Japan introduced the training programme for foreign workers in 1993 with the aim of transferring skills to developing countries. But the scheme has drawn criticism for giving Japanese companies a cover to import cheap labour
15 march 2018 vietnamese worker decontamination.jpg
A Vietnamese man who came to Japan under a foreign trainee programme was made to engage in radioactive decontamination work in Fukushima Prefecture without his knowledge, a foreign workers support group heard.
 
At an event organised by the Solidarity Network with Migrants Japan, the 24-year-old man, who declined to be named, said he would have “never come to Japan” if he had known he would be doing that work near where a nuclear disaster occurred in 2011.
 
The Vietnamese said a construction company in Morioka, Iwate Prefecture, hired him as a trainee, but did not tell him the work involved removing decontaminated material from around where the worst nuclear disaster since Chernobyl occurred at the Fukushima Daiichi nuclear power plant in the days after a massive earthquake and tsunami struck northeastern Japan in March 2011.
 
Japan introduced the training programme for foreign workers in 1993 with the aim of transferring skills to developing countries. But the scheme, applicable to agriculture and manufacturing among other sectors, has drawn criticism at home and abroad for giving Japanese companies a cover to import cheap labour.
15 march 2018 vietnamese worker decontamination2
According to the network, the Vietnamese man arrived in Japan in September 2015, and his contract only stated he would be engaging in work involving “construction machinery, dismantling, and civil engineering.”
 
Without any explanation about decontamination, he was told to remove the surface soil from roads and nearby residences in Koriyama, Fukushima Prefecture, between October 2015 and March 2016.
 
He also took part in dismantling buildings in the town of Kawamata in the prefecture between September and December in 2016 before an evacuation order for the area was lifted.
15 march 2018 vietnamese worker decontamination3
The man became suspicious about the work after seeing someone measuring radiation levels at the work sites, and he discovered the nature of the work after contacting the Zentoitsu Workers Union, an organisation helping foreign workers in Japan.
 
He also received only 2,000 yen (US$19) a day for decontamination work, less than a third of the 6,600 yen set as the standard by the Environment Ministry, in addition to his monthly salary of about 150,000 yen as a foreign trainee.
 
According to the union, this is the first known case of a foreign trainee’s involvement in decontamination work.
 
The Justice Ministry’s immigration bureau and the Ministry of Health, Labour and Welfare released statements on Wednesday, saying decontamination work does not fit the purpose of the trainee programme.
 
“If the content of training is significantly different from the plan, it can be illegal,” the immigration bureau said.
 

Japan: Foreign ‘interns’ doing radioactive decontamination work at Fukushima

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March 14, 2018
Solidarity Network with Migrants Japan expressed concern that foreign ‘interns’ working in Japan under the Technical Intern Training Programme (TITP) were being made to engage in dangerous radioactive decontamination work at locations close to the Fukushima Dai-ichi nuclear power plant. ‘A’, a Vietnamese national, had worked for over two years at decontamination sites before, fearing for his health, he escaped from his company dormitory. ‘A’ states he was never told he was engaged in decontamination work, and never received any special training. He was paid just above the minimum wage (JPY 145,000, or approximately USD 1,400 per month), apparently less than what Japanese nationals doing the same work were receiving. In addition, the company he worked for paid him only one third of the JPY 6,000 (approximately USD 60) daily bonus for decontamination work provided by the government, in violation of government policy.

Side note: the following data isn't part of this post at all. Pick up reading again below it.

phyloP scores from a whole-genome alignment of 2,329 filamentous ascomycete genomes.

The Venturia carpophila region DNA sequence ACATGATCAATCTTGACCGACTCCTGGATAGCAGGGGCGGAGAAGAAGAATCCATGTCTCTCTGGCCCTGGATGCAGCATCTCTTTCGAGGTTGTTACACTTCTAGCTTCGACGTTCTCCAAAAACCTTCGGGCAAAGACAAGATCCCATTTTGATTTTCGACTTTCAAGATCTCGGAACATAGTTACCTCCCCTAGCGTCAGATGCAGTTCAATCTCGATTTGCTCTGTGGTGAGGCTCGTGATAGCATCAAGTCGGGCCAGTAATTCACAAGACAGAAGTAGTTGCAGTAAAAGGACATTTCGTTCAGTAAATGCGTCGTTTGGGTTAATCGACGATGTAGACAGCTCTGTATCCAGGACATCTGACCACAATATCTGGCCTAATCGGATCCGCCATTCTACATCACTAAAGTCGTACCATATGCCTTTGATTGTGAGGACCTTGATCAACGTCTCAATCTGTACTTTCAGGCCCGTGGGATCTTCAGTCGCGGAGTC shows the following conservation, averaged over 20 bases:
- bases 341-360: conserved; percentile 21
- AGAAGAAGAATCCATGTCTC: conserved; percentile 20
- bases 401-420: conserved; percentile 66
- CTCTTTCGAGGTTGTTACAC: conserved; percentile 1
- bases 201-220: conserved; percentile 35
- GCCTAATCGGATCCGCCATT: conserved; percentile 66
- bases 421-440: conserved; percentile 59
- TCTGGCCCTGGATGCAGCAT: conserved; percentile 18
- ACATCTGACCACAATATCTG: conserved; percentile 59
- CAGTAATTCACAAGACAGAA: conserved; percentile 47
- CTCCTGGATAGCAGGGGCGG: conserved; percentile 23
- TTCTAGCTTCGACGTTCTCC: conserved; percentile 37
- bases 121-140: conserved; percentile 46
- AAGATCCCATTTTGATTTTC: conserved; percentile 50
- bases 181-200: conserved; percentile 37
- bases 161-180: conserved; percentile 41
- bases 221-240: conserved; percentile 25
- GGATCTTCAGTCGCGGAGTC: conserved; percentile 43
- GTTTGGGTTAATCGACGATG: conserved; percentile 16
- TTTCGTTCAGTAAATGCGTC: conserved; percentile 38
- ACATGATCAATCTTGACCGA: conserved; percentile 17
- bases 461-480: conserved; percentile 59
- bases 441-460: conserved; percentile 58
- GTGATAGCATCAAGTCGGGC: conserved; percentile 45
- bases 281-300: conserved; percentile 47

Though ostensibly a programme to transfer advanced skills to developing countries, TITP has been widely criticized as a means for Japanese companies to exploit cheap labour. Domestic and international human rights NGOs, UN human rights bodies, and even the US State Department has expressed concern that the programme results in human trafficking. ‘A’ paid USD 15,000 to brokers and other middle men in Vietnam before arriving in Japan on the TITP, ensuring that he was in debt bondage from the outset.
 

Vietnamese trainee misled into Fukushima decontamination work

Vietnamese trainee alleges he was misled into taking part in Fukushima decontamination work
March 7, 2018
The Justice Ministry is investigating a case involving a Vietnamese man brought to Japan under the government’s foreign trainee program who alleges he was duped into taking part in cleanup work in areas devastated by the 2011 nuclear disaster, authorities said Wednesday.
The ministry confirmed by telephone that the officials have been looking into the case of the 24-year-old man who worked for an Iwate Prefecture-based construction firm. The company wasn’t available for comment as of Wednesday.
On Tuesday, the Nikkei daily reported the firm has denied claims that it violated labor laws. In the report, the firm asserted instead that the man, who requested anonymity through the union, was assigned the same duties as his Japanese coworkers, which didn’t pose any threat to workers’ health.
But according to the Tokyo-based Zentoitsu Workers Union, which represents the man, he was supposed to conduct dismantling and public engineering work, but was instead assigned with cleanup work in contaminated areas in Fukushima Prefecture, exposing him to radiation.